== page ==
TORONTO, ONScientists at the University of Toronto have found a molecular mechanism that plays a key role in the transition of Candida albicans yeast into disease-causing fungusone of the leading causes of hospital-acquired infection. The finding highlights the importance of heat in fungal growth, and provides a new target for drug therapies to counter Candida albicans infection.
Candida albicans is a normally harmless yeast that is present in all humans. It becomes infectious in various genetic and environmental conditions, with temperature as a key determinant. It can produce infections that are mildpersistent vaginal or gut infections, for exampleor severe, such as systemic, potentially fatal bloodstream infections in patients with AIDS or those who have undergone chemotherapy (or even a simple round of antibiotics).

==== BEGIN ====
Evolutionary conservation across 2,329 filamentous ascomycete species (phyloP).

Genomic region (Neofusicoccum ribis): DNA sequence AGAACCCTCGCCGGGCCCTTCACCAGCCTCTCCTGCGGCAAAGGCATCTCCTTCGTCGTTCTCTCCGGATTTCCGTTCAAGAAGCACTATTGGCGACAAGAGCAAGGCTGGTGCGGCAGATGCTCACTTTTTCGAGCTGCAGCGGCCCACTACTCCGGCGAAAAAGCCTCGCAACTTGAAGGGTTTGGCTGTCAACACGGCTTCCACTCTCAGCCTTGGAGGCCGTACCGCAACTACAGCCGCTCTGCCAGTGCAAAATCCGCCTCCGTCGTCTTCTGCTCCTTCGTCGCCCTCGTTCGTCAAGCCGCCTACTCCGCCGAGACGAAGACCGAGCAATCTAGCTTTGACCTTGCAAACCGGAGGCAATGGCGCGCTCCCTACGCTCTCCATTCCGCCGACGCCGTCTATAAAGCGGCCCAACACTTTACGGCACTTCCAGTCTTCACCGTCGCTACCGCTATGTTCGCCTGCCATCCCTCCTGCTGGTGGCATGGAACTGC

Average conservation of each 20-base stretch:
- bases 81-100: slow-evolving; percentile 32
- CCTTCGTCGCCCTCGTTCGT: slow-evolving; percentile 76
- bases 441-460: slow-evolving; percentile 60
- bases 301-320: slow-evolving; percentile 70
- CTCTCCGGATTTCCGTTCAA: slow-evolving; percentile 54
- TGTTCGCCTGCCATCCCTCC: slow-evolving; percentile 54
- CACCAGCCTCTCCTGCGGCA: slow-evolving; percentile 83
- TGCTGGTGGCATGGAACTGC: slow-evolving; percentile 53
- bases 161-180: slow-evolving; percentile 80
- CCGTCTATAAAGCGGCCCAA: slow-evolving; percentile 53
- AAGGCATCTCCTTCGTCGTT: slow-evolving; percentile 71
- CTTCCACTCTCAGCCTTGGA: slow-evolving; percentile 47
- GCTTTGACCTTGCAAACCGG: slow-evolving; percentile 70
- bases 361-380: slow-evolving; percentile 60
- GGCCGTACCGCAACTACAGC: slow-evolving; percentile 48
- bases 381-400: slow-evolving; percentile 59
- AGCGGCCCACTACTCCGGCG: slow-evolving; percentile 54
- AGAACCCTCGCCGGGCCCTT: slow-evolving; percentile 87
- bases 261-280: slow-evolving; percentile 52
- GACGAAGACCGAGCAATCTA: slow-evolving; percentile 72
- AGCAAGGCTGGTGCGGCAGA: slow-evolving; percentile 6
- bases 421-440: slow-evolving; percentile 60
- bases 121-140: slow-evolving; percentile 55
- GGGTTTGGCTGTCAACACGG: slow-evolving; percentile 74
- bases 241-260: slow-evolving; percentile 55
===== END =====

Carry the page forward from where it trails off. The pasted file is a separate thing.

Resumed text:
The molecular workings of Candida albicans were mapped for the first time in 2009 by Professor Leah Cowen of the University of Toronto's Department of Molecular Genetics, whose lab showed that growth of the fungus is tied to the function of a "molecular chaperone" called heat-shock protein 90 (Hsp90). In a study that will appear in the March 20 edition of the journal Current Biology, Prof. Cowen and her colleagues detail a mechanism that controls response to elevated temperature through a protein named Hms1 in conjunction with a cyclin (another type of protein) and its partner protein called a cyclin-dependent kinase.
"This circuitry fundamentally influences how Candida albicans senses temperature, which is crucial for Candida's ability to cause disease," said Prof. Cowen, who holds the Canada Research Chair in Microbial Genomics and Infectious Diseasea prestigious five-year award for which she was renewed this week.
"We were looking for a transcription factor at the end of a pathway we previously showed was key to the change in shape of the fungus that accompanies ele
|Contact: Jim Oldfield|
University of Toronto